Does the STB face information overload?

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Written by

Frank N. Wilner, Capitol Hill Editor

“18 lawyers, each armed with a small summary of eighteen hundred sheets, rise like 18 hammers in a pianoforte, make 18 bows and fall into their 18 places of darkness. “Several members of the bar have yet to be heard, I believe?” said the Chancellor with a faint smile. – excerpt from “Bleak House”, by Charles Dickens

One might as well ask who threw the overalls into Ms. Murphy’s chowder as one might ask what more the Surface Transportation Board (STB) might learn from additional public hearings into whether the Canadian Pacific and Kansas Railroads City Southern should be allowed to merge, and under what conditions.

The answer “I don’t know” would suffice for both questions, as the STB is already awash with thousands of pages of explanatory stories, charts, images, tables, charts and affidavits from recognized experts.

Yet three days of public hearings, September 28-30, proved insufficient, as the Council extended these formal discussions to seven days, adding October 3, 4, 6, and 7. Only those who live in the trees do not seem to have been allowed. speaking slots.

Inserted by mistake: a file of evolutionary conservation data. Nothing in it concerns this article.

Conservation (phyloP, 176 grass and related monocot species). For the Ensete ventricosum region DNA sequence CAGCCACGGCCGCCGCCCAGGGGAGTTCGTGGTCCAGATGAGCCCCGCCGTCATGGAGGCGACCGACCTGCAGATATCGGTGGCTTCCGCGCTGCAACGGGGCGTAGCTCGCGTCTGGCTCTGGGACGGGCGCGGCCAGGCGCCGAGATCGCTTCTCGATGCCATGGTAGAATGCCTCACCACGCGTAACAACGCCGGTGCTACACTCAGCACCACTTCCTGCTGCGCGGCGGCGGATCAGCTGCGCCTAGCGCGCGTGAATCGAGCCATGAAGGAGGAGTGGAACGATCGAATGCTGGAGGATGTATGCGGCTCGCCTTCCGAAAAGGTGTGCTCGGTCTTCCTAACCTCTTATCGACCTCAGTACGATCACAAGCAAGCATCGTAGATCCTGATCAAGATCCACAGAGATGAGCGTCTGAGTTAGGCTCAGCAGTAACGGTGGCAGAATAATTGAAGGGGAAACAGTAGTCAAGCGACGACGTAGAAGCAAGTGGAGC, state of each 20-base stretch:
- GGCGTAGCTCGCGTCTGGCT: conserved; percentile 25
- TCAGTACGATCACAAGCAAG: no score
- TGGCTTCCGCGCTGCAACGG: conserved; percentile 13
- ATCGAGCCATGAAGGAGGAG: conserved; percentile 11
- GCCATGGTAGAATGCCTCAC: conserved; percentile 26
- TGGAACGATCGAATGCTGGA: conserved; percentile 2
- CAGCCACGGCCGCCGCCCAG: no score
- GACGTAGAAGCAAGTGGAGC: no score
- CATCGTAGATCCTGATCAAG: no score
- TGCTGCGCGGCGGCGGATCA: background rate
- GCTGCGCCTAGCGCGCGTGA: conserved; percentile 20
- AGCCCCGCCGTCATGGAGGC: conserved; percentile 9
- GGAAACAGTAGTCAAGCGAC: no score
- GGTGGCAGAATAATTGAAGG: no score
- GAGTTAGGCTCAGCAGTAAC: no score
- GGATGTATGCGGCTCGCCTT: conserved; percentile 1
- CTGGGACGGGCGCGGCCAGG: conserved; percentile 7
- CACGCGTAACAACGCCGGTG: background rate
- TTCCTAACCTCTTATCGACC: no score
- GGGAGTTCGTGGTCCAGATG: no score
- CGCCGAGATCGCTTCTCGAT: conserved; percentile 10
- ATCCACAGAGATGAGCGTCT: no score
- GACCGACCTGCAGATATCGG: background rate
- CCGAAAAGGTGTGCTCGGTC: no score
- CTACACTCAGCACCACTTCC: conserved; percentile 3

“What do you mean, I can’t testify about this merger?! Wikimedia Commons/Daniella Maraschiello

In his novel, ‘Bleak House’, Charles Dickens painted a picture of a 19e English court of the century of which these minutes of the STB reproduce the image: “18 lawyers, each armed with a small summary of eighteen hundred sheets, rise like 18 hammers in a piano-forte, make 18 bows and fall in their 18 places of darkness. “Several members of the bar have yet to be heard, I believe?” said the chancellor with a faint smile.

In fact, the STB is an agency with a strong procrastination culture. In determining the level of reasonable maximum freight rates, the STB allowed shippers and railroad fighters to argue almost endlessly over details such as the appropriate number of printer cables and lavatory stalls. in a wayside installation.

Still residing in battered filing cabinets somewhere in Washington, D.C. — a capital where even distracted scribbles are salvaged for safekeeping — are 89,000 pages of transcribed testimony, 20,000 pages of legal briefs, 2,100 exhibits, and possibly- even be a decomposed unfinished ham. on-rye from a 1929 proceeding before the Interstate Commerce Commission, predecessor to the STB, known as Docket 17000.

The ICC dithered so long over a proposed merger involving Chicago, Rock Island & Pacific Railroad (Rock Island) that by the time the marriage license was approved 12 years later – years, not months – in 1974, the Union Pacific suitor skipped the wedding in favor of returning to the dating scene, with Rock Island declaring bankruptcy the following year, followed by liquidation.

The file of this procedure, developed during 279 days of public hearings, contained 200,000 pages of testimony. One of the 500 participating lawyers said the age of the railway, “It’s the closest our profession has to guaranteed lifelong employment.”